Policymakers Can Mitigate Prescription Opioid Misuse Associated with Delayed Dispensing for Pain Relief after Procedures

PainRelief.com:  What are the main findings?

Response: Using a national database representing approximately two-third of prescriptions in the U.S., we determined how often opioid prescriptions from dentists and surgeons are dispensed more than 30 days after they are written. In 2019, our database contained 195,000 prescriptions with this “delayed dispensing.” Although this constituted a relatively small share of all opioid prescriptions from dentists and surgeons – about 1% – this is still a large number in an absolute sense, especially given that our database did not include all U.S. prescriptions.

We also researched the maximum period allowed between writing and dispensing of controlled substance prescriptions in each state. We found that 18 states allow prescriptions for Schedule II drugs –- those with the highest risk of diversion –- to be dispensed up to six months after writing. Another eight states allowed dispensing of Schedule II up to 1 year after writing. For Schedule III Drugs, 43 states allowed dispensing up to six months after writing.

Finally, we showed that delayed dispensing of opioid prescriptions from dentists and surgeons dropped immediately following implementation of a law in Minnesota that precluded dispensing of opioid prescriptions more than 30 days after writing.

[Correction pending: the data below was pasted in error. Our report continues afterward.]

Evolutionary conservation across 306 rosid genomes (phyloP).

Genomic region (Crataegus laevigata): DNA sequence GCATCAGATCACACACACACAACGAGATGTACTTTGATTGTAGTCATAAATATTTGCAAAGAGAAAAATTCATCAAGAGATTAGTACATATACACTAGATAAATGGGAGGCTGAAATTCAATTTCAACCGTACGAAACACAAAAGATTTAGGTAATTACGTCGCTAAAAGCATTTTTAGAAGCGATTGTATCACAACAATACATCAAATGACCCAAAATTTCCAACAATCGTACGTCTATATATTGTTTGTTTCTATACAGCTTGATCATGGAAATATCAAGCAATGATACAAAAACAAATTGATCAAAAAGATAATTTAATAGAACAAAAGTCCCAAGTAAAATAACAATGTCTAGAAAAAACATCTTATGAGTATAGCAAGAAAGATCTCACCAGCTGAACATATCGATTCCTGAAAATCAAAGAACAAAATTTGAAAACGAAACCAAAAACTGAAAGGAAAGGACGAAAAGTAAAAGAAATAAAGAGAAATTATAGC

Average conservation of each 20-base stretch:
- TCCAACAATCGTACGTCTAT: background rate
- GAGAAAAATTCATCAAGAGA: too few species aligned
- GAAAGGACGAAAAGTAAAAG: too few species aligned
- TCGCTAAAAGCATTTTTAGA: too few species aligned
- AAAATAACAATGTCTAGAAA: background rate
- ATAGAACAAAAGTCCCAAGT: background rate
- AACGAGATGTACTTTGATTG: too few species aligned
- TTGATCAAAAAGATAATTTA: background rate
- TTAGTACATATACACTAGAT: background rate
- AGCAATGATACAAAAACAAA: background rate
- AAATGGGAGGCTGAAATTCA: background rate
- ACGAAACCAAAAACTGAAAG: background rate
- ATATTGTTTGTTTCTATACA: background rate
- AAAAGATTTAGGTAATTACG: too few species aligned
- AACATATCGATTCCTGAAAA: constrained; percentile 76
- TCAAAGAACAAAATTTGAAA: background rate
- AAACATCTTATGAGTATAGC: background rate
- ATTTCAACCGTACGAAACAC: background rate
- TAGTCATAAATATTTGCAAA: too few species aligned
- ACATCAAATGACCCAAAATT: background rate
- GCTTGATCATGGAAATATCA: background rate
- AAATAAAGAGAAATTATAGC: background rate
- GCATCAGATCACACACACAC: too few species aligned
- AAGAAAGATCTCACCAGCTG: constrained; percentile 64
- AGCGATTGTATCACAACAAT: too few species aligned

PainRelief.com: What should readers take away from your report?

Response: Policymakers can mitigate any prescription opioid misuse associated with delayed dispensing by shortening the maximum period allowed between writing and dispensing of opioid prescriptions. To avoid unintentional access barriers for patients on long-term opioid therapy, one approach is to shorten this period only for opioid prescriptions written by clinicians who almost exclusively treat acute pain, like dentists and surgeons.

Surgeons and dentists could consider writing instructions to pharmacists that preclude opioid prescription dispensing after a certain period of time, such as 30 days. Hospitals could alter their electronic health record systems so that the default signature for perioperative opioid prescriptions contains these instructions.

PainRelief.com: What recommendations do you have for future research as a result of this work?

Response: Future studies should seek to understand the reasons that delayed dispensing occurs and whether this dispensing is associated with opioid-related harms.

Disclosures: I received an honorarium from the Benter Foundation for work on a campaign to improve opioid prescribing practices by dentists.  


Chua K, Waljee JF, Smith MA, Bahl S, Nalliah RP, Brummett CM. Estimation of the Prevalence of Delayed Dispensing Among Opioid Prescriptions From US Surgeons and Dentists. JAMA Netw Open. 2022;5(5):e2214311. doi:10.1001/jamanetworkopen.2022.14311


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Last Updated on June 11, 2022 by PainRelief.com